Like Manning, Charles is unlikely to repeat last season’s all-purpose bonanza, but he should come damn close to equaling it, particularly if he doesn’t get rested for Week 17. Still in the thick of his prime at age 27, Charles remains the centerpiece of the Chiefs’ offense, and a mega-threat in all phases of the game. The world’s greatest consolation prize if McCoy goes No. 1 in your league.

3. Adrian Peterson

There’s an argument to be made for Matt Forte over Peterson, but what would you rather bet on: Forte repeating his all-world 2013, or Peterson “bouncing back” from his “disappointing” campaign? Forte is going to be good, but Peterson has always been great. Now he’s playing for OC Norval Turner, a play-caller who’s overseen three separate rushing champions in Emmitt Smith, Ricky Williams and LaDainian Tomlinson. Despite missing two games in last year’s “down” season, AD was still fifth in rushing yards (1,266), fourth in scores (10) and second in yards per game (90.4). Maybe Forte has the edge in PPR formats, but it’s still not time to bet against this generation’s best runner.   

4. Matt Forte

McCoy, Charles and Peterson are the “Big Three” in the minds of most fantasy owners, but if anyone can crash the party, it’s Forte. No running back played more snaps (940) last season, while only two caught more passes (74). Forte’s 1,339 rushing yards were a new career best. He put to rest the durability concerns that began creeping in over 2011-12, and is simply a match made in heaven with coach Marc Trestman. Long a safe and boring fantasy pick, Forte is now just the former.  

5. Eddie Lacy

Want a dark horse for No. 1 overall status? Lacy is your man. A three-down back who touched the ball on 319 of his 689 snaps last season, Lacy could easily lead the league in carries and rushing scores, and should ease by last year’s 35 receptions. If you get Lacy anywhere after No. 5 overall, it’s a steal.   

6. DeMarco Murray

Murray is where things start to get tricky. Few NFL players are better when they take the field, but Murray’s injury issues are well documented. He’s missed at least two games in each of his three NFL seasons, and averaged 3.6 absences. When he has suited up, Murray has managed 4.9 yards per carry. He averaged 19.2 touches per game in 2013, and 105.1 yards from scrimmage. Elite stuff. He’s a classic risk-reward proposition. Is Murray more likely to make or break your season as an RB1? Only you can decide. Considering the drop off behind him, I’d take the plunge.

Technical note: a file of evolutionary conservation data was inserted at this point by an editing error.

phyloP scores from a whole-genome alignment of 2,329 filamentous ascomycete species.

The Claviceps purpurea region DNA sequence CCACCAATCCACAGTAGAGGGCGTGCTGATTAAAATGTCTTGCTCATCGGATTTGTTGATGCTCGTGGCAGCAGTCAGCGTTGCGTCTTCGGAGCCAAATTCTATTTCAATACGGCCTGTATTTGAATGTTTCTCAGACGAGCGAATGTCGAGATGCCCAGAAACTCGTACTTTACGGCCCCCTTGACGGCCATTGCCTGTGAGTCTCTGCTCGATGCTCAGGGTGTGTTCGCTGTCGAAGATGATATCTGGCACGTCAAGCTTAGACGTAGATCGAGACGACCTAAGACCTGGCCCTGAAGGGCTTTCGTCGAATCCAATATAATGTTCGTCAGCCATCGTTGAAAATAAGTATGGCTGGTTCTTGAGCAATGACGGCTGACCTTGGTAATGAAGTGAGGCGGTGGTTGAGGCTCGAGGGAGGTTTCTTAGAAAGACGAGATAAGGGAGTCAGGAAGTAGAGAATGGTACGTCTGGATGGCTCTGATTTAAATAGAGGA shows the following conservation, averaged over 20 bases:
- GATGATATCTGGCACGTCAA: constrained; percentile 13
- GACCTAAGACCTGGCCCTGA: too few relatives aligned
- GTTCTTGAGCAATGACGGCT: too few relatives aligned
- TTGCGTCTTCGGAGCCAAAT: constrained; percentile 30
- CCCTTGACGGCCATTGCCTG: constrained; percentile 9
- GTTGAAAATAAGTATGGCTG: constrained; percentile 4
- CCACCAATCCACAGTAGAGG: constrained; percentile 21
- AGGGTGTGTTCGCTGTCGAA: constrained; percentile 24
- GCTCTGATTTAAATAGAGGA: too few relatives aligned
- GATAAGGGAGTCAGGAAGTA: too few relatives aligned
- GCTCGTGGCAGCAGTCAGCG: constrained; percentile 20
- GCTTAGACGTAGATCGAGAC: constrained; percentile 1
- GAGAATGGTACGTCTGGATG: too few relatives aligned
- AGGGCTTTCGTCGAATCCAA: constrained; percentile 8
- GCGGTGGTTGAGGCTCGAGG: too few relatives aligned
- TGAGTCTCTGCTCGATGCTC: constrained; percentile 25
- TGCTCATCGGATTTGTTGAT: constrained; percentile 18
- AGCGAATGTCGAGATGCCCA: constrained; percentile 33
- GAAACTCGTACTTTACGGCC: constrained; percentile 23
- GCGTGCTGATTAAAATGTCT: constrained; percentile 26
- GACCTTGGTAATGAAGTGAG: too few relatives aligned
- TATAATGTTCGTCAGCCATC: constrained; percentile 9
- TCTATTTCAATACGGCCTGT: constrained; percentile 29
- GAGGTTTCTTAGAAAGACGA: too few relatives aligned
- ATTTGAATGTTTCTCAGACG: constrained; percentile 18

7. Marshawn Lynch

You could maybe argue for Lynch to be higher. You could definitely argue for him to be lower. As a back who’s still clearly going to be the foundation of Seattle’s offense, I’ll just leave him where he is. Concerns about the uber-talented Christine Michael stealing work are somewhat valid, but would the Seahawks have given Lynch a $1.5 million raise if they weren’t planning on using him in much the same way they have since 2011? Almost certainly not. Lynch has peaked, and is likely heading into the final year of his prime. But he’s still a workhorse in a game that thrives on them, and shouldn’t fall to the land of the RB2s.

8. Giovani Bernard

Nos. 8 and 9 come down to Bernard’s upside and Montee Ball’s role. I’ll gamble on the former. Instead of worrying about Jeremy Hill, maybe focus on your own shadow. You may forget that Bernard sniped BenJarvus Green-Ellis for touchdowns from inside the 10-yard line four times in 2013. He was fantasy’s No. 16 back despite touching the ball only 226 times. The Bengals have hinted that number will grow to at least 260 this season, and perhaps 300. Bernard is no longer a change-of-pace rookie for pass-first Jay Gruden. He’s the No. 1 back for run-minded Hue Jackson. Be not afraid.